E-scooters at a crossroads
E-scooters at a crossroads

Lobbying must highlight its 'purpose' credentials to attract a new generation

Words by:
February 20, 2020

Google ‘public affairs’ in the news and see what you get back. Now Google ‘lobbying’ in the news and compare the two.

Your first search will bring you articles about hires and mergers, mainly in the trade press, while your second will give you articles about ‘dark arts’ and cynical deregulation, from across the world.

Let’s face it, we lobbyists have an image problem – and it is having more of an impact than we recognise.

If people generally do not think well of lobbyists, the market for our services will be constrained and new, talented people will be discouraged from working in our industry.

You may say to yourself: ‘So what? Lobbying is such an outdated word and does not reflect what I do, so it does not matter. I’m a public affairs professional.’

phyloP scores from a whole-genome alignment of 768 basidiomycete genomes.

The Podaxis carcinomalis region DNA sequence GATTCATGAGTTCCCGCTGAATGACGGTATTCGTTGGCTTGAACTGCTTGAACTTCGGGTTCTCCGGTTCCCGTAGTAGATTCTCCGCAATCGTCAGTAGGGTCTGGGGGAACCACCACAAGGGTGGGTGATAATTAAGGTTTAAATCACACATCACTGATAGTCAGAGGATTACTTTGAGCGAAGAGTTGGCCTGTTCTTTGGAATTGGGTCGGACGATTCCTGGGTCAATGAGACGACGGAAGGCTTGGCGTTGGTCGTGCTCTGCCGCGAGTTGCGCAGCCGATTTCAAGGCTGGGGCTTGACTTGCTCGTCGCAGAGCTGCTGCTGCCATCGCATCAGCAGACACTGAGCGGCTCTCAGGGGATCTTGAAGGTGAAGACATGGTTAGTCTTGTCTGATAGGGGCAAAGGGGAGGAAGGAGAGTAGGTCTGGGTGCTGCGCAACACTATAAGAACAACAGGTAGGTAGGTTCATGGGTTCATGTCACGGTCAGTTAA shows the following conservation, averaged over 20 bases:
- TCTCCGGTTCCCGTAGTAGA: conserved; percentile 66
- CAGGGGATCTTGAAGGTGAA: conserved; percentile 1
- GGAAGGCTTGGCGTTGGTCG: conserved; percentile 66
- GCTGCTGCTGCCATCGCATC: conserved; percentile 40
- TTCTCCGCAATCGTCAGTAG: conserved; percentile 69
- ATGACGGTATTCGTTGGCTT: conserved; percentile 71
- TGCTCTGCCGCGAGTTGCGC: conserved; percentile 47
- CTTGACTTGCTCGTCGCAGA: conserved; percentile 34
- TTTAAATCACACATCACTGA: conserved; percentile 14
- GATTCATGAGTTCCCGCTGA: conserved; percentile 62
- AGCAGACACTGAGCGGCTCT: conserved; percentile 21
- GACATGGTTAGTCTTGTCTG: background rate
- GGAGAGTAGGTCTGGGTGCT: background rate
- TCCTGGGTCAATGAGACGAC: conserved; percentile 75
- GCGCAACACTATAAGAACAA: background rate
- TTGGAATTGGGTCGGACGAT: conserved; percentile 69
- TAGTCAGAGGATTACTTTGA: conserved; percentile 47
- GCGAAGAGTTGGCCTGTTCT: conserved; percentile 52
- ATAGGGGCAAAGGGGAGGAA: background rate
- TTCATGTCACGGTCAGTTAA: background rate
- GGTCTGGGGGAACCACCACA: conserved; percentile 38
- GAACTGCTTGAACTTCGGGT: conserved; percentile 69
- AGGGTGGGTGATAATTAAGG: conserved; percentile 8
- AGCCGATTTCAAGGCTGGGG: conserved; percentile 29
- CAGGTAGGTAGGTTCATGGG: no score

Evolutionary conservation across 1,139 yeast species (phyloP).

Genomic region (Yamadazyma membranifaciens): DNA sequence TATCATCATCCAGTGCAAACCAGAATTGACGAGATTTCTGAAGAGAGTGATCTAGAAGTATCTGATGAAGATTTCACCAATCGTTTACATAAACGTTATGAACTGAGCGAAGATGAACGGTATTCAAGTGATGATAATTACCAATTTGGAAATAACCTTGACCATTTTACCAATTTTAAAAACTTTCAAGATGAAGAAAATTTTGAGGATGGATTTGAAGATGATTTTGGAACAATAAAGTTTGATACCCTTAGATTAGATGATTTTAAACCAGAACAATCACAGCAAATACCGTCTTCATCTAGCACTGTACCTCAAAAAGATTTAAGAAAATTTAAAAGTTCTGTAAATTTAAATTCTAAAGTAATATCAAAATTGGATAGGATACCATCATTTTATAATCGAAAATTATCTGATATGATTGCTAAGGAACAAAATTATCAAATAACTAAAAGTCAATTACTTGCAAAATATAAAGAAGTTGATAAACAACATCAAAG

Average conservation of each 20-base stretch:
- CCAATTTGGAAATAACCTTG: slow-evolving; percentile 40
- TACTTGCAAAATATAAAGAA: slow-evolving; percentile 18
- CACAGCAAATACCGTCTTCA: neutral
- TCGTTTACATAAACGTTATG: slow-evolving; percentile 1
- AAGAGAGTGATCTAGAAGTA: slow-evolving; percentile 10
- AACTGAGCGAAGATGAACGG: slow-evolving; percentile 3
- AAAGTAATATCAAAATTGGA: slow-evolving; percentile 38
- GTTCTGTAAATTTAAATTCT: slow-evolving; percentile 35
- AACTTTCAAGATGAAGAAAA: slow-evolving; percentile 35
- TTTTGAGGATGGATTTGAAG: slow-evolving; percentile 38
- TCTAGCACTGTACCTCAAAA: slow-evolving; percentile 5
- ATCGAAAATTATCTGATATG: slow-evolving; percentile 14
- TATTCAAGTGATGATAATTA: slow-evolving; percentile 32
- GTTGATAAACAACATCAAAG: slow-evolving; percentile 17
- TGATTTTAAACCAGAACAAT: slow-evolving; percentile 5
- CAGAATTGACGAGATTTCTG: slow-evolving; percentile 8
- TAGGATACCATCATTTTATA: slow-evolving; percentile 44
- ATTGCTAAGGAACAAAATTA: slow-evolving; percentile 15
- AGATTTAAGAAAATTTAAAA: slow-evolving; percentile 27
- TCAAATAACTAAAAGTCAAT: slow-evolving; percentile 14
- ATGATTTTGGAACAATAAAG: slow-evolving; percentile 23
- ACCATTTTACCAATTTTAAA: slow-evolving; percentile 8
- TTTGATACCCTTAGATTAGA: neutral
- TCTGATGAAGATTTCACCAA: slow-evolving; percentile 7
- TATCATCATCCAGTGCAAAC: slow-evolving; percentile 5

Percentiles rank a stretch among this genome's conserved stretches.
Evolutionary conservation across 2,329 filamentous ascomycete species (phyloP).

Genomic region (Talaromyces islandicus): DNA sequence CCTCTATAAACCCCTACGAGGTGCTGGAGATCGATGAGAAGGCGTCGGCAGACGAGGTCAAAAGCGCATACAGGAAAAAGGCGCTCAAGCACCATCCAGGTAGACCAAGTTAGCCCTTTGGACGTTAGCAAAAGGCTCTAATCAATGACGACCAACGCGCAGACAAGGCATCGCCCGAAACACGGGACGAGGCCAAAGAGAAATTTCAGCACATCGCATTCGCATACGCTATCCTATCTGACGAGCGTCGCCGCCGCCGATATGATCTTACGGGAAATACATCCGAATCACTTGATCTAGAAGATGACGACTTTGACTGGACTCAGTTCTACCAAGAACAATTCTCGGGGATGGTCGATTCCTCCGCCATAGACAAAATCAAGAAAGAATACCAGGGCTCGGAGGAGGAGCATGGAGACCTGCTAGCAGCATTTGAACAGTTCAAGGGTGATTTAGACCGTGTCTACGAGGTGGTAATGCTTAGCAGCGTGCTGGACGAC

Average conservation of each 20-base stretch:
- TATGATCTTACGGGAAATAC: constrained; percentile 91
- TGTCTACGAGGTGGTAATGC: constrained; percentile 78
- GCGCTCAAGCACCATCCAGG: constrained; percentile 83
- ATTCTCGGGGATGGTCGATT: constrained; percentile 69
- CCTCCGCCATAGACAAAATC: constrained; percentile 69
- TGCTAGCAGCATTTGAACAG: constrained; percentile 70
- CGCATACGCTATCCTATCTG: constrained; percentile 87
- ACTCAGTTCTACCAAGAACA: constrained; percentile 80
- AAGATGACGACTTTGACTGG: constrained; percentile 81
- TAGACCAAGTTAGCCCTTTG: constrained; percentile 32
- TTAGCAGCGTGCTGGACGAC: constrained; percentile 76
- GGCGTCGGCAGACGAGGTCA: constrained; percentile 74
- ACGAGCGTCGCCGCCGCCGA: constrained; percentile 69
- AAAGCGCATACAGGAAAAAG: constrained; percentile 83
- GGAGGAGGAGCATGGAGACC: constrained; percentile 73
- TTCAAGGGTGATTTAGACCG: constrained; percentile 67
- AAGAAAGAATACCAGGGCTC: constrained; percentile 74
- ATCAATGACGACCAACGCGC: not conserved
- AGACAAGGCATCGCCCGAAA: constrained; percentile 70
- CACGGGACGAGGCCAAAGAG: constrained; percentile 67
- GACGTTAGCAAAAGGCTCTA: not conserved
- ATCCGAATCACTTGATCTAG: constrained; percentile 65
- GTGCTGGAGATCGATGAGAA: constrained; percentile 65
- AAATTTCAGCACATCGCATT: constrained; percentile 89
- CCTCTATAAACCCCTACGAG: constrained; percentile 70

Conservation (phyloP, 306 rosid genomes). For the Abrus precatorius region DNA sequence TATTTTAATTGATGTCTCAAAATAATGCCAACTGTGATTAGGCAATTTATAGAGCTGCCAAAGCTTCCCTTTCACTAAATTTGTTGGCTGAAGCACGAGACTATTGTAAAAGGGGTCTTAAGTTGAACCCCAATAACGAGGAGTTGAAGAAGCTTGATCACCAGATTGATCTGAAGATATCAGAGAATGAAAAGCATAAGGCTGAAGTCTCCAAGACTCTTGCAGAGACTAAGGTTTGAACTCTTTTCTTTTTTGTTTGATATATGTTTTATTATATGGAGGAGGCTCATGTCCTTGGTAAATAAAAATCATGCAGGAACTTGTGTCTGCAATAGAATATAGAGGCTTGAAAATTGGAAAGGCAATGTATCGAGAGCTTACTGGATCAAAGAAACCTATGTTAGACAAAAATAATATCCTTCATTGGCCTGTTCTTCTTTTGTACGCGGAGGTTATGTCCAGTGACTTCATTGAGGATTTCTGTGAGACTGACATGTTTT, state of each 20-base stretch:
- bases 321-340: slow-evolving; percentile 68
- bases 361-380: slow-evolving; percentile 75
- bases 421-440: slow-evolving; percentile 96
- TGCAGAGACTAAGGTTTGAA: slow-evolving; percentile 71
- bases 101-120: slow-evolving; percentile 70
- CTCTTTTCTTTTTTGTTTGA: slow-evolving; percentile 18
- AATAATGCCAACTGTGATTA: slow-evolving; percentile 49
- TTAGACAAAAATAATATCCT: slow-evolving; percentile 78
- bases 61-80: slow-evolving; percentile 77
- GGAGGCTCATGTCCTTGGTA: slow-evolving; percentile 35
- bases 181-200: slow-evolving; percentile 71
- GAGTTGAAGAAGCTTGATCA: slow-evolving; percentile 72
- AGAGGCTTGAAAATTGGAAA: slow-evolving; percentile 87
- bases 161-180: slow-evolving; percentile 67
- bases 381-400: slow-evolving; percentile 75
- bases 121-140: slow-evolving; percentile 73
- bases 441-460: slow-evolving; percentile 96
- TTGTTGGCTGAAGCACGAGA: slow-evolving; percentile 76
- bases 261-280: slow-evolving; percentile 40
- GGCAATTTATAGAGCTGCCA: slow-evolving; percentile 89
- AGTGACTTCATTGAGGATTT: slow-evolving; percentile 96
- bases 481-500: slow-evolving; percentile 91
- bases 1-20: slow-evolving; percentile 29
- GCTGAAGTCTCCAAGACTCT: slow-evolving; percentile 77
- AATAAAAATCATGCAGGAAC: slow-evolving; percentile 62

But people see through this ruse. If you work in public affairs, much of the time you are a lobbyist.

We have to listen to what people are saying about us and face up to the challenge. This is the advice we would give to a client if they were in a similar situation.

The real answer is to be proud of being a lobbyist, and to stick up for the good that lobbying can do.

Yes, we help businesses break into new markets and increase their market shares. And yes, we have helped raise our clients’ profiles.

But our jobs have purpose beyond profit.

Lobbying can contribute positively to society, the environment and business. Lobbyists have helped to increase competition in markets and reduce bills.

We have enhanced regulation to defend the most vulnerable from being ripped off and we have promoted policies to protect the environment.

Lobbying is also fascinating work.

The people you get to work with are interesting and fun. If you are asked what you do at a party and you say you are a lobbyist, you will get a reaction and the opportunity to talk about what you do.

Accountants and lawyers do not get the same response.

So be proud to call yourself a lobbyist and prepared talk about the value we create. We are worth the effort.


This article was originally published in PR Week.



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